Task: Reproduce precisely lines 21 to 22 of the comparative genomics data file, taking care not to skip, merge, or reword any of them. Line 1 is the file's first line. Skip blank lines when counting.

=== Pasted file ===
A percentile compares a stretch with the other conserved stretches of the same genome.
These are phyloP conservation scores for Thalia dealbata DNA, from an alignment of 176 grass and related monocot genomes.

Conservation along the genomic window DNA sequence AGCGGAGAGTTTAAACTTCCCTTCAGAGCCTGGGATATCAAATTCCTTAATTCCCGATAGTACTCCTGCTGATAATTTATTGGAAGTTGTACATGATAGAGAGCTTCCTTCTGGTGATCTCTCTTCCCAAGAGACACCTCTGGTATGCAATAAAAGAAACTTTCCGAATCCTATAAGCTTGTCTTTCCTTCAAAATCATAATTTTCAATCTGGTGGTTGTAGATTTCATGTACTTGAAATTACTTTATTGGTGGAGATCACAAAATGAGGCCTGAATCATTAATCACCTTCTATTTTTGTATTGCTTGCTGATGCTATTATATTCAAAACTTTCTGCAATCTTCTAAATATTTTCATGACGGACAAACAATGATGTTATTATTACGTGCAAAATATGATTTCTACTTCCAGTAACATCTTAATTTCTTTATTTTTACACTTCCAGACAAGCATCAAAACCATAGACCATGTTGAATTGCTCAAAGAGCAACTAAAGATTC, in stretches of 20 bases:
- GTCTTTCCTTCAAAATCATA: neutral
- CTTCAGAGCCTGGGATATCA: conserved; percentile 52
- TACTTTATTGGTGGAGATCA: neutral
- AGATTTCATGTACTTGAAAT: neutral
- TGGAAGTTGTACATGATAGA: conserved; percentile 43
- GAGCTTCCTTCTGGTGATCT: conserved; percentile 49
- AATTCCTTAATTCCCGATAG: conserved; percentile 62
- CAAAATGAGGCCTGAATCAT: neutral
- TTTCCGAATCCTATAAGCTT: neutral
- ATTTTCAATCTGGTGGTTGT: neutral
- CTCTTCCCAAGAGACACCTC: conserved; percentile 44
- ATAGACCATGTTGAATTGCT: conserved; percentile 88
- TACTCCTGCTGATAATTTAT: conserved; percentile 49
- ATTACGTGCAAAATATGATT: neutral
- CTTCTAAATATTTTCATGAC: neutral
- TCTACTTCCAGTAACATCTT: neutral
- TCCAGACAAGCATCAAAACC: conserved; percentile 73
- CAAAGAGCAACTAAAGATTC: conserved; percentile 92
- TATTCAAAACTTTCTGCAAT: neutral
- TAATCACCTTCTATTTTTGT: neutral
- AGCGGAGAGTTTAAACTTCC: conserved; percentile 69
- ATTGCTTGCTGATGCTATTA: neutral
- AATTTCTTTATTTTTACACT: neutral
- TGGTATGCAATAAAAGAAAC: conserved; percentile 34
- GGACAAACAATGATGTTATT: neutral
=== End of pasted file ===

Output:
- CAAAGAGCAACTAAAGATTC: conserved; percentile 92
- TATTCAAAACTTTCTGCAAT: neutral